FASlink Fetal Alcohol Disorders Society

Prohibition in Canada

A timeline of prohibition and liquor legislation in Canada

CBC News Online | June 30, 2005

Canada is in economic depression, but alcohol is a flourishing industry. Toronto has approximately one bar for every 150 residents and Montreal boasts a bar per 70 citizens. They sell Caribbean rum and locally brewed whisky for high profits. Drink becomes responsible for acts of disorderly conduct, and city jailhouses fill with people charges with intemperance, the act of excessive drinking.

The effects of alcohol becomes the focus of prohibition campaigns by women's groups like the Woman's Christian Temperance Union, and the United Farm Women of Alberta.

A group of churchwomen from Picton, Ont., ask their city council to stop selling tavern licences and ask citizens to abstain from alcohol. Their requests are denied as the profits from liquor sales are too high to ignore.

Undeterred, they take their fight to Ottawa. They get no support from Opposition leader John A. Macdonald, a devout drinker. They potentially find help from Prime Minister Alexander Mackenzie, but their cause does not advance as women cannot vote and politicians have little to gain from supporting the cause.

PEI is the first Canadian province to achieve prohibition. The remaining provinces are by the end of the First World War.

April 30, 1904:
A Toronto West End neighbourhood goes dry to end drunken rowdiness. Residents of West Toronto, now called the Junction, ban alcohol to stop fights between men working in the railway stockyards. A series of failed referendums leaves the Junction dry until 1997.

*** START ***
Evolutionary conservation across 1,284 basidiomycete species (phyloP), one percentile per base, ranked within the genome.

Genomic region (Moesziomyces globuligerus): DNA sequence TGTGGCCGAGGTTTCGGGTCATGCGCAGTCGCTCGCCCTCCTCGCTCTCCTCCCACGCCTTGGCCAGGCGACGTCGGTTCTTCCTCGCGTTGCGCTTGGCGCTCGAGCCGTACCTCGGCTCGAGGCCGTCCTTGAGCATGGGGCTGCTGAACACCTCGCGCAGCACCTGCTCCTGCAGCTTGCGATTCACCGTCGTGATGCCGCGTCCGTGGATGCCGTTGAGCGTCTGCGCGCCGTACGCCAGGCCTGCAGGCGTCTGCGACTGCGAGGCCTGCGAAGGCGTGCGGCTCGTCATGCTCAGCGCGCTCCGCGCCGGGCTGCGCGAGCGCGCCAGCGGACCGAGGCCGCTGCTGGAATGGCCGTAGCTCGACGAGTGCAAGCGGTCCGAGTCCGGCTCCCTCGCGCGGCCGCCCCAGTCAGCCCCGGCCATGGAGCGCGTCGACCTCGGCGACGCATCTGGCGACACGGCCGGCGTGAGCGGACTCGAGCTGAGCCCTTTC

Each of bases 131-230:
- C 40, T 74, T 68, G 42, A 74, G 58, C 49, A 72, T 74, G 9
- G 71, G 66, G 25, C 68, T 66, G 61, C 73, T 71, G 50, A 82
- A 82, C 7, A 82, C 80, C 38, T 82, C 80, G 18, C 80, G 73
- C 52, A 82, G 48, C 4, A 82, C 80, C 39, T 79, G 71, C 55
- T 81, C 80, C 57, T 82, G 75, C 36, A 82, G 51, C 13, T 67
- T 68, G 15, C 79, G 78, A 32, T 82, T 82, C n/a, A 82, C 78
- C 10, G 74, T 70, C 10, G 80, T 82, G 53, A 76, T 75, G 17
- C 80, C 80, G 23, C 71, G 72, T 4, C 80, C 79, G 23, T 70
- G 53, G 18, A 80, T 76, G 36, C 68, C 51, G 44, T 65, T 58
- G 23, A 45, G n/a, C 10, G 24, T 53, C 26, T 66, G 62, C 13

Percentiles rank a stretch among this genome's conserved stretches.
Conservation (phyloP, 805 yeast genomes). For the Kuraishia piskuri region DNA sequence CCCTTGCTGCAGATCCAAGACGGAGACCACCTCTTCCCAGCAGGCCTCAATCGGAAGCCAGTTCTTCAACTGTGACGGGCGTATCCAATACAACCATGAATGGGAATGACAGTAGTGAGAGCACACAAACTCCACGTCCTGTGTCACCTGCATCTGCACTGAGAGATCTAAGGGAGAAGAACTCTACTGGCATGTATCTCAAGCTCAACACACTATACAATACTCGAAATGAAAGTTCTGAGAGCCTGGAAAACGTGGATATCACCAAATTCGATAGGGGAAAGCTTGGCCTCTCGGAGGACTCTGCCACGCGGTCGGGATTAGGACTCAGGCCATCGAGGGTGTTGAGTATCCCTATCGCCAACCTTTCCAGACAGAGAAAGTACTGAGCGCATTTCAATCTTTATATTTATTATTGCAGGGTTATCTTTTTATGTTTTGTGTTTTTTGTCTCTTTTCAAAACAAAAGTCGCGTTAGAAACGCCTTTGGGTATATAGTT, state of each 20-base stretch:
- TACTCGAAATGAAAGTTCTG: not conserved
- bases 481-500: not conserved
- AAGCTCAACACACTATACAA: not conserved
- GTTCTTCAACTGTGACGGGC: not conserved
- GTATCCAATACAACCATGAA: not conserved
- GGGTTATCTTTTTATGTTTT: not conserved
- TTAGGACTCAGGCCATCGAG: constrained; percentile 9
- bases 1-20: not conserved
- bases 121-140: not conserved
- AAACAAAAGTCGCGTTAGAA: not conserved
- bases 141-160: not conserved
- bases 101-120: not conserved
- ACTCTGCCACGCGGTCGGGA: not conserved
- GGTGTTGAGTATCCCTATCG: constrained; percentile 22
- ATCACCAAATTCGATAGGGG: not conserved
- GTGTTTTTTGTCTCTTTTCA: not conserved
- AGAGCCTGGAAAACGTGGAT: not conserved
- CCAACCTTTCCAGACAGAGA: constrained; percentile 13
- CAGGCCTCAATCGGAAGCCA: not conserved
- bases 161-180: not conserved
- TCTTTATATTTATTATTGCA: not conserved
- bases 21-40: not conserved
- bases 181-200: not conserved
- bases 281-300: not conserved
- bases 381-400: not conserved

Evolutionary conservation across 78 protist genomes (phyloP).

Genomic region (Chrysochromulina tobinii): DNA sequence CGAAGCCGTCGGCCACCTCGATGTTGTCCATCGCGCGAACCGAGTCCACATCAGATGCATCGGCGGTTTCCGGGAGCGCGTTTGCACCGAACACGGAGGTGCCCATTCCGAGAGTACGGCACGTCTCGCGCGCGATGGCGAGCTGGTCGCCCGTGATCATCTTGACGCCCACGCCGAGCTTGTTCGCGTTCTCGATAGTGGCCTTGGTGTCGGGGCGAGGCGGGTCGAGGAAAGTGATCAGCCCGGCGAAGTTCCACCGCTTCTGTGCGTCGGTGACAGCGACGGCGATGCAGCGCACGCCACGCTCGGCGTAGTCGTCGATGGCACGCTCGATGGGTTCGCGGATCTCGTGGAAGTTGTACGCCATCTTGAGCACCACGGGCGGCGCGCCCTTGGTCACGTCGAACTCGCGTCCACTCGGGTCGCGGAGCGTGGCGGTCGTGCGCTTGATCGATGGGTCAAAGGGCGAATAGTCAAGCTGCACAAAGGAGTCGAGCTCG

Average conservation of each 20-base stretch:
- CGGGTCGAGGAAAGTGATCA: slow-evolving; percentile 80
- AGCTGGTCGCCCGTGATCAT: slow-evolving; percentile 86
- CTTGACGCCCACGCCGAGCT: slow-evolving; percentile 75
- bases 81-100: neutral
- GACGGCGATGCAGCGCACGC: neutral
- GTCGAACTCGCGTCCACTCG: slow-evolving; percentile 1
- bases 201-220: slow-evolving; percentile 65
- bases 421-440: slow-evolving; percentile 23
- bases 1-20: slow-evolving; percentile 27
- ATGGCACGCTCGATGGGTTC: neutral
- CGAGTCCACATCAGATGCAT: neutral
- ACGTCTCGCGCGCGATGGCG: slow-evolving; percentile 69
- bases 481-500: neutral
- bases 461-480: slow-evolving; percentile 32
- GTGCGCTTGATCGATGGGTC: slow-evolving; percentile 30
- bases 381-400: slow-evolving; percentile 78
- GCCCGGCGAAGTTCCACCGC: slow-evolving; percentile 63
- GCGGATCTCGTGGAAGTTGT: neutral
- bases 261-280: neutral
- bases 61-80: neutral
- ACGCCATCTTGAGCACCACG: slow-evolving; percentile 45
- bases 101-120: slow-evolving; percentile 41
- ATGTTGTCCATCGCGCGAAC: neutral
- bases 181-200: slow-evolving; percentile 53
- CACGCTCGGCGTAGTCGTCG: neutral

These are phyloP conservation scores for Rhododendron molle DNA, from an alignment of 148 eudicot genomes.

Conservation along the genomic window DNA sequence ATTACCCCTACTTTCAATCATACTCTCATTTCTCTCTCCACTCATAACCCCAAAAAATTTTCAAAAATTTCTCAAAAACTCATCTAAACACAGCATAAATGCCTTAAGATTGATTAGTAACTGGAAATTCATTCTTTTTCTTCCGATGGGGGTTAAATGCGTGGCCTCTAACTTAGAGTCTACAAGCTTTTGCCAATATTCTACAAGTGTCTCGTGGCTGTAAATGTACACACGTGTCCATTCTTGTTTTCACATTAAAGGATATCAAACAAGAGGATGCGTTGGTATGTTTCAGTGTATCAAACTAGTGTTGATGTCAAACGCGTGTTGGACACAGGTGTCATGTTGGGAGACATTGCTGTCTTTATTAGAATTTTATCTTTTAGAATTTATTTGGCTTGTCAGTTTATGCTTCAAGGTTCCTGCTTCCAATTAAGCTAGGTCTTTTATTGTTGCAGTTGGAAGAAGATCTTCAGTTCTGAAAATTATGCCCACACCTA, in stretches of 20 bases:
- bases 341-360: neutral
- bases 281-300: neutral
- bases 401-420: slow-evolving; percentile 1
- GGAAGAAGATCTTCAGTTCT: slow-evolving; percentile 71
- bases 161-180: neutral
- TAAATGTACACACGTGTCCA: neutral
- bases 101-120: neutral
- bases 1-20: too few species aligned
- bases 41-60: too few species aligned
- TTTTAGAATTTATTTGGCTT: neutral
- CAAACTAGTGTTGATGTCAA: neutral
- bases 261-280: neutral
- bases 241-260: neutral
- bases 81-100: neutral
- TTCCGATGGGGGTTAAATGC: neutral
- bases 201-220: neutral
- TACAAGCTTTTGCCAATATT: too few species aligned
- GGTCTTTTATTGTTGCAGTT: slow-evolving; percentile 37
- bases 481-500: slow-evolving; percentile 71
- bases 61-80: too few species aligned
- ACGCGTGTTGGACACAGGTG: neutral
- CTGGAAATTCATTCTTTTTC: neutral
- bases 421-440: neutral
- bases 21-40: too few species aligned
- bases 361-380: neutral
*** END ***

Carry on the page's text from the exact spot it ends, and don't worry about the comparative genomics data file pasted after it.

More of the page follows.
Prohibition is widespread in Canada. Details vary between provinces, but most drinking establishments are closed and the sale of alcohol is forbidden with some private exceptions. Aboriginal wines are also exempt. Alcohol can still be sold through the government for industrial, scientific, mechanical, artistic and medical uses. Distillers can sell their products outside their own province with proper documentation.

The sale of alcohol flourishes nationwide under several different guises. Illegal drinking establishments, known as speakeasies, spring up everywhere. In some provinces, people who claim to be ill can buy alcohol with a doctor's prescription. The prescription system is widely abused, a point noticed most during the Christmas holiday season with long lineups at neighbourhood drugstores.

In 1920, British Columbia votes to make alcohol available through the government. Manitoba and Saskatchewan follow a year later. The remaining provinces vote against prohibition by 1930, with the exception of P.E.I., which stays dry until 1948.